Governor Tom Corbett visited the YWCA of Greater Harrisburg today,
where he was joined by local advocates and leaders in support of his proposal to
increase funding to domestic violence programs by $1.3 million.
"For decades, we have been struggling to confront a danger to the men and women
of Pennsylvania that can exist inside their own homes," Corbett said. "That's why,
this year, I have proposed an increase of $1.3 million dollars in funding for
Pennsylvania's Domestic Violence Program."
The 10 percent funding increase, proposed in Corbett's 2013-14 budget, would
bring total state spending on domestic violence programs to $13.8 million.
The Department of Public Welfare outsources services to victims of domestic
violence through a grant agreement with the Pennsylvania Coalition Against
Domestic Violence (PCADV) which, in turn, subcontracts for services at the local
level. A total of 60 sub-grantees serve all 67 counties in Pennsylvania providing a
variety of domestic violence services including:
· Emergency services such as a 24/7 hotline, emergency shelter and financial
· Referral services to other community programs (mental health, medical, legal
· Accompaniment to police, hospital or court appointments;
· Victim advocacy; and
· Primary and at-risk prevention programs.
"On behalf of our service providers statewide, I want to thank the governor for his
recognition and support for domestic violence services," Peg Dierkers, executive
director of PCADV, said. "This funding is critical to continuing to support the needs
of Pennsylvanians who too often fall victim to crimes within their own homes."
PCADV was established in 1976 and was the first state coalition against domestic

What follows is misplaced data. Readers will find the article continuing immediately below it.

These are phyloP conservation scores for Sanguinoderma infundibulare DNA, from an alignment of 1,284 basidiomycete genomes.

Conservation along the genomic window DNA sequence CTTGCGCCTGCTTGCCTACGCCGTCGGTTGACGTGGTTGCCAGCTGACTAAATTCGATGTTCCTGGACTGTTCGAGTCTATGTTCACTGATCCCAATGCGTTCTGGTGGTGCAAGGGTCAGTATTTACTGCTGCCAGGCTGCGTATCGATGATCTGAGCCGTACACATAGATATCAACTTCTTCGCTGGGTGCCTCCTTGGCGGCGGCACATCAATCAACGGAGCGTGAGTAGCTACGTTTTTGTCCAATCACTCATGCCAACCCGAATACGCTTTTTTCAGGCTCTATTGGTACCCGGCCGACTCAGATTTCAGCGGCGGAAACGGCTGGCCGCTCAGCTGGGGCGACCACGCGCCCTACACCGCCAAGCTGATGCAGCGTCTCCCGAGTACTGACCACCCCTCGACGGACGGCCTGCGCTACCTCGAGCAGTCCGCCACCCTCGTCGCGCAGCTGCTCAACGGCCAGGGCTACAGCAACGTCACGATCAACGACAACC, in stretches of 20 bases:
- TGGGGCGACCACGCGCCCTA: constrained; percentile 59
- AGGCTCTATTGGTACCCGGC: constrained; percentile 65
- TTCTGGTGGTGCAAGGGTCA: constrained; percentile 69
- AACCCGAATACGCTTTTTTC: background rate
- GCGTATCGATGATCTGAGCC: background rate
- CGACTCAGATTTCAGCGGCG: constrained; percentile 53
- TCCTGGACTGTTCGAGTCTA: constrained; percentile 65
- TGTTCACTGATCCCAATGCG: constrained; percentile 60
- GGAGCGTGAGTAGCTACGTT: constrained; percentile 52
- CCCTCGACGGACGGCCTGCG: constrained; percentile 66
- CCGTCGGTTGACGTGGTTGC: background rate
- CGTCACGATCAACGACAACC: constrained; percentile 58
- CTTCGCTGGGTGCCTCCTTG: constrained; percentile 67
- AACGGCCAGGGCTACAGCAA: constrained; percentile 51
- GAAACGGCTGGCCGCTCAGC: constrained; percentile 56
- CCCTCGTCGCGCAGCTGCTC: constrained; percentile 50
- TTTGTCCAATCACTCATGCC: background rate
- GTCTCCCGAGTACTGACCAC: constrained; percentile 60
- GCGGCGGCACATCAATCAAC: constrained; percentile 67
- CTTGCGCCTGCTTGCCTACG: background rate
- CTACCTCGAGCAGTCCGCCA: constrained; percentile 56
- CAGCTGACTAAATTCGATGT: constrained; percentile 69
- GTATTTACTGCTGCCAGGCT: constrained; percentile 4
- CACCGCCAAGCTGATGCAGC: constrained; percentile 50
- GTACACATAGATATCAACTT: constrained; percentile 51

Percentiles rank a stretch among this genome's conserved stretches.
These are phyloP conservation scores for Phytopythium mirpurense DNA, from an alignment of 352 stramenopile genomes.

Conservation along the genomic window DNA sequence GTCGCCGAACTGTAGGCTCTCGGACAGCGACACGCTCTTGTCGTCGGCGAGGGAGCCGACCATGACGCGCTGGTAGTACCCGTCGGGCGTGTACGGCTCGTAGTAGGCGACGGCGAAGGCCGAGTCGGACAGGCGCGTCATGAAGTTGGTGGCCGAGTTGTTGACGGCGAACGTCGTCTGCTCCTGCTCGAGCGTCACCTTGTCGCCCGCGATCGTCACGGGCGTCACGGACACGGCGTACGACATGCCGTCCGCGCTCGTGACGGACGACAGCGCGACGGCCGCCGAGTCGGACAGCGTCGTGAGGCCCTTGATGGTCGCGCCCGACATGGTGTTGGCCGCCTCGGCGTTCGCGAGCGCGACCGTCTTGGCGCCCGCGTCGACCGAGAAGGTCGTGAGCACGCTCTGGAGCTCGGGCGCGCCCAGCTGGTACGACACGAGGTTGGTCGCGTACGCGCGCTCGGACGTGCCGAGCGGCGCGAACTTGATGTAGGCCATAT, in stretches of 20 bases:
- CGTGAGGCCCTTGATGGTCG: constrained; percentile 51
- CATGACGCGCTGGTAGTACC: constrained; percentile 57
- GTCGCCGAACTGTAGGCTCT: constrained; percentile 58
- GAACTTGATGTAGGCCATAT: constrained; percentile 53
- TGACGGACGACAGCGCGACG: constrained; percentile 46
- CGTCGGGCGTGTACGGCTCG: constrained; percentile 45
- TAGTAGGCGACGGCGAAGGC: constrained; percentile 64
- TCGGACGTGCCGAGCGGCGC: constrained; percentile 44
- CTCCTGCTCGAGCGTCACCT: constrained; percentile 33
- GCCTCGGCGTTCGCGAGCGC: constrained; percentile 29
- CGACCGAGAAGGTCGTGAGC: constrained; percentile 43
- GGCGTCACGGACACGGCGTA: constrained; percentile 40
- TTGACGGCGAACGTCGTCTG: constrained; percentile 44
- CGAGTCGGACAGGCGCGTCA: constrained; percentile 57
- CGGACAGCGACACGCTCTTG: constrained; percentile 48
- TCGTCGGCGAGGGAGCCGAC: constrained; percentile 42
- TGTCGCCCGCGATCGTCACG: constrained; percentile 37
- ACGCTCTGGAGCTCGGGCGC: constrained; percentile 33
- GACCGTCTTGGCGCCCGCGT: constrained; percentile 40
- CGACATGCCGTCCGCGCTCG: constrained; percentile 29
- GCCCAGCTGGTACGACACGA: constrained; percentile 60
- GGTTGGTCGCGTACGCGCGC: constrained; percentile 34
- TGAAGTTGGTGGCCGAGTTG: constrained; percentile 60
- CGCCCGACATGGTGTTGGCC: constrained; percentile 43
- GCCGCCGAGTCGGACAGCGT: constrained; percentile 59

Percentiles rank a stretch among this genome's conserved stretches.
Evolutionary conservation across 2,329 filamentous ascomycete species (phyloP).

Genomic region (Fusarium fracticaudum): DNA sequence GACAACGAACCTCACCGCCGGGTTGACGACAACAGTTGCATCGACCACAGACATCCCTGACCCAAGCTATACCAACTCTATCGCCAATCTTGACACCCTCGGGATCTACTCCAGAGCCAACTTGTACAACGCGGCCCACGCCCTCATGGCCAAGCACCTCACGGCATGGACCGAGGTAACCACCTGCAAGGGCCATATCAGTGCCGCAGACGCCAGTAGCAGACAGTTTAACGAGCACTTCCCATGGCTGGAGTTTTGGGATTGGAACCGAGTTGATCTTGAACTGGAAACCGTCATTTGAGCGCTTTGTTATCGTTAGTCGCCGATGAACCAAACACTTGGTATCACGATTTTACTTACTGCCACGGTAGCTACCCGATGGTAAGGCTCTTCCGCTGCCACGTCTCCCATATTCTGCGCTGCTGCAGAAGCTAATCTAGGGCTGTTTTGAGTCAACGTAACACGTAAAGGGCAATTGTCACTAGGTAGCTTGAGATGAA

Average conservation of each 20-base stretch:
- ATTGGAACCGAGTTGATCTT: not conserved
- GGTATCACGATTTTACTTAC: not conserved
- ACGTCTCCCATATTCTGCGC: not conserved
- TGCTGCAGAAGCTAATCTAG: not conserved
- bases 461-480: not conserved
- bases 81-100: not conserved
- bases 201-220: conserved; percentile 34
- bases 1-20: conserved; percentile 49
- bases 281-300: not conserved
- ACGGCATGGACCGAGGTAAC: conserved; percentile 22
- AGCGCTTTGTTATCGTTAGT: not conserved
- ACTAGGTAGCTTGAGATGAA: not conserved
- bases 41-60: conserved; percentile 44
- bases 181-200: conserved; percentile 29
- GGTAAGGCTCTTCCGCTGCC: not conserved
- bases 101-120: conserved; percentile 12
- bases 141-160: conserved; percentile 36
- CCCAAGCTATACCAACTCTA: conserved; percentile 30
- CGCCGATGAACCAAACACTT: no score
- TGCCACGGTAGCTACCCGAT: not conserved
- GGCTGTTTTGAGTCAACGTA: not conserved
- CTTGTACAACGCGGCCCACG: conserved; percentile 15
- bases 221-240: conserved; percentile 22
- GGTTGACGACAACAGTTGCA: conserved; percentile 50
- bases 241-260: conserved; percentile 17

violence in the nation. Pennsylvania then became the first state to pass legislation
providing for orders of protection for battered women.
"We count on our partners to find the services and consultants who can, in turn,
help those who have experienced domestic violence survive, recover, and resume
their lives," Corbett said. "For the past four decades, domestic violence programs
have given protection, help and refuge to nearly 2 million domestic abuse survivors
and their children."
Domestic violence can happen to anyone regardless of race, age, sexual
orientation, religion, gender, or disability. It can affect people of all socioeconomic
backgrounds and education levels and can occur among intimate partners who are
married, living together or dating.
Governor Corbett was joined by Representative Sue Helm (R-Dauphin), Acting
Secretary of Public Welfare Beverly D. Mackereth, Pennsylvania Commission on
Crime and Delinquency Executive Director Linda Rosenberg, and representatives
from the Pennsylvania Office of Victim Advocate and the Pennsylvania Coalition
Against Rape. Many of the attendees wore purple in support of domestic violence
For more information, visit www.pa.gov.